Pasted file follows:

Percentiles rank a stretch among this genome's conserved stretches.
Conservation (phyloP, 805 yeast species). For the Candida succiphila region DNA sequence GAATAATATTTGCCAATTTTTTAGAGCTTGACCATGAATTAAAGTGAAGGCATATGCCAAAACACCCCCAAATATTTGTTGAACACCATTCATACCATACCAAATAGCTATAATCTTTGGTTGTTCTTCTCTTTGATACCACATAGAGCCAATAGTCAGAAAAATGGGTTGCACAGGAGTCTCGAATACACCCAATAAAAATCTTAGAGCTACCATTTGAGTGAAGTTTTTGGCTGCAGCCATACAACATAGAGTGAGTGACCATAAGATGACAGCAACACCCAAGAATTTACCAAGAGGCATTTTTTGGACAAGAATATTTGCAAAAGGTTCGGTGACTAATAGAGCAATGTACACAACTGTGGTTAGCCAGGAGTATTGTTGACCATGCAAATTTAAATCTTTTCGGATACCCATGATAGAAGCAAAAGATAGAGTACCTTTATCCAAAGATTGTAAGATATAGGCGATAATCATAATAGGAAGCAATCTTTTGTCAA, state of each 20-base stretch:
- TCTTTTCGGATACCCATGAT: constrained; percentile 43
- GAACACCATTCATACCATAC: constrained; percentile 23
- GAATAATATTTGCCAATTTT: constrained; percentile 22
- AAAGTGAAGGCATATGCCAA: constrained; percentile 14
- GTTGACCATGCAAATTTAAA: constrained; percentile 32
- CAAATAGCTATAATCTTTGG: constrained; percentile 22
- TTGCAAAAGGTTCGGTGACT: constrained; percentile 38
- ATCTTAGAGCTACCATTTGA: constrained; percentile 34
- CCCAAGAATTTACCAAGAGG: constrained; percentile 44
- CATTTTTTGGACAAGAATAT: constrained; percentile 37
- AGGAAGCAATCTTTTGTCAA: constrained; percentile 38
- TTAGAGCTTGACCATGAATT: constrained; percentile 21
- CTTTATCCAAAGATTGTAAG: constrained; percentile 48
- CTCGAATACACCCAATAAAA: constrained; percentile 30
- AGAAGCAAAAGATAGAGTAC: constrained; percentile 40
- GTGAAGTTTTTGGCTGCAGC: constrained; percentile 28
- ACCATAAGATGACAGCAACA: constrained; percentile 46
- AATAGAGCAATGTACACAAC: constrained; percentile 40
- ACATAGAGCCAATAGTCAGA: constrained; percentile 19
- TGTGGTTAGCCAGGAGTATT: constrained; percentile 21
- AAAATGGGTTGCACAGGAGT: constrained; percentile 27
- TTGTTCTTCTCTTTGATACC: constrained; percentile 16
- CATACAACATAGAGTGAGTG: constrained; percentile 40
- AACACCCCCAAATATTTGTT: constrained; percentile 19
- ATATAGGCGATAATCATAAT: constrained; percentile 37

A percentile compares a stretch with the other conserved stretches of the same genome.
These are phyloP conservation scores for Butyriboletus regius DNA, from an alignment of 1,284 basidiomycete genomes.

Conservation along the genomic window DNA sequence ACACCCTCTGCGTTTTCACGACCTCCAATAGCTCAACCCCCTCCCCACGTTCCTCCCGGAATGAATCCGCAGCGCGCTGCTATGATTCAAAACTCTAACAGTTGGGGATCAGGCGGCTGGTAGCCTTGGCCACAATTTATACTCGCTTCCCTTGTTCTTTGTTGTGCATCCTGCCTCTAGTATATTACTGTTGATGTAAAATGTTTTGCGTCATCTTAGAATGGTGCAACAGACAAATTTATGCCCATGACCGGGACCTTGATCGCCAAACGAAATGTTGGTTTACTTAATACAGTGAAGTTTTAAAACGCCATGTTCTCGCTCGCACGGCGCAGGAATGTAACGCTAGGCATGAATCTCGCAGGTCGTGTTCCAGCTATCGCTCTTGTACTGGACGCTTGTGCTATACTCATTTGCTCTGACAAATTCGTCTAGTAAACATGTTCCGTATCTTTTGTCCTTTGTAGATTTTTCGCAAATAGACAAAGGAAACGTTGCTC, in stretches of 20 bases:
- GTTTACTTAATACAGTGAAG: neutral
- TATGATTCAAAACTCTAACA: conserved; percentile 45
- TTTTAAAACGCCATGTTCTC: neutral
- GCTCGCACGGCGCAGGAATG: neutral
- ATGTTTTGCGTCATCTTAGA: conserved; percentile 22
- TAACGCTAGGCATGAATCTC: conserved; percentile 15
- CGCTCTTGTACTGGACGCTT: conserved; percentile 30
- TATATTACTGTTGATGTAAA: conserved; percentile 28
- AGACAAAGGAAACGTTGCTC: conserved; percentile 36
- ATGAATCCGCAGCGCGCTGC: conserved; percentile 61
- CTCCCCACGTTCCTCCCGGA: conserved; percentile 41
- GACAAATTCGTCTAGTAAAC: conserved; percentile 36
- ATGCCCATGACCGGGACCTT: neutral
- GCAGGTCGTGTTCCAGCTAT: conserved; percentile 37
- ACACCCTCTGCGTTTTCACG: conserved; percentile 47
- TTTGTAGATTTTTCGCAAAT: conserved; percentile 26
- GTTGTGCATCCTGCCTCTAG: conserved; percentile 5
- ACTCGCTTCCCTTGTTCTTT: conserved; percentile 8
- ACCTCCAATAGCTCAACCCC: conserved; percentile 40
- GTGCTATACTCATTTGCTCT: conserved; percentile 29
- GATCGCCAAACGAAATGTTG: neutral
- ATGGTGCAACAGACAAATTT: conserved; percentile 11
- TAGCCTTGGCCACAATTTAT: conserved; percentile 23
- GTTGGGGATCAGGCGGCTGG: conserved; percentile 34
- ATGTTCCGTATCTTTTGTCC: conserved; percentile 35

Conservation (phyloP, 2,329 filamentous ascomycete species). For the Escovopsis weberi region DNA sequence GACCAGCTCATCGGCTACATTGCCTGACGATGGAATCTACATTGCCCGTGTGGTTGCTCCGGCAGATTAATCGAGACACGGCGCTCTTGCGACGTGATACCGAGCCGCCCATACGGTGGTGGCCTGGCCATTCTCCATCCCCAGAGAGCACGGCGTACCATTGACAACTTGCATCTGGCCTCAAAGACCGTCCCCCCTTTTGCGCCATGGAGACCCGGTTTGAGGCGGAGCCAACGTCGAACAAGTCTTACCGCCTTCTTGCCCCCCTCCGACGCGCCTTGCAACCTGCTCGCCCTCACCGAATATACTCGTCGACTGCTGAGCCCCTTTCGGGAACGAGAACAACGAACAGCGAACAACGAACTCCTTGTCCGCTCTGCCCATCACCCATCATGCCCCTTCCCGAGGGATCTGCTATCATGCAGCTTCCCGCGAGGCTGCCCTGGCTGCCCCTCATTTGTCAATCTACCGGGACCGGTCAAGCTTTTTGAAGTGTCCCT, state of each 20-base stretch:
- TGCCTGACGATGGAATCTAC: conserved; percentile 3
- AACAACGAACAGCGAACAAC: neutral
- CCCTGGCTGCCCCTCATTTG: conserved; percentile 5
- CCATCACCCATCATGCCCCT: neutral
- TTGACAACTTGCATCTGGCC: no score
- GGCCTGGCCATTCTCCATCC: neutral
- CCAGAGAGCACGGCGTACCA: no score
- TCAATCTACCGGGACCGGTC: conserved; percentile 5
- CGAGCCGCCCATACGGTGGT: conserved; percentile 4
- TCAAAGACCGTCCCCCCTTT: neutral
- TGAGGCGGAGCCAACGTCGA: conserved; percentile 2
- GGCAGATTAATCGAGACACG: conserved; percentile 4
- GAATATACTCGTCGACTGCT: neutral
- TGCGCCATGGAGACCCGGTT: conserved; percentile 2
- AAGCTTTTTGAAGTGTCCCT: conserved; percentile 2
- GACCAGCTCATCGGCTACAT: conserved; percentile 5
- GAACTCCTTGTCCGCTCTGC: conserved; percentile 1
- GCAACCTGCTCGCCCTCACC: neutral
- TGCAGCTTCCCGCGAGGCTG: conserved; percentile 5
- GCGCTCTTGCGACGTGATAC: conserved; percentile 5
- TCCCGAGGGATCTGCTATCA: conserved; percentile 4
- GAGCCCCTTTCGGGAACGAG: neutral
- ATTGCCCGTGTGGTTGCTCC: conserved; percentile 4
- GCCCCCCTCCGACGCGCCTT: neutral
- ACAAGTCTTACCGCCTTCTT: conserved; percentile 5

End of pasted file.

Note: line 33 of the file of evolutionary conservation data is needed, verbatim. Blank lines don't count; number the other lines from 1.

- TTTTAAAACGCCATGTTCTC: neutral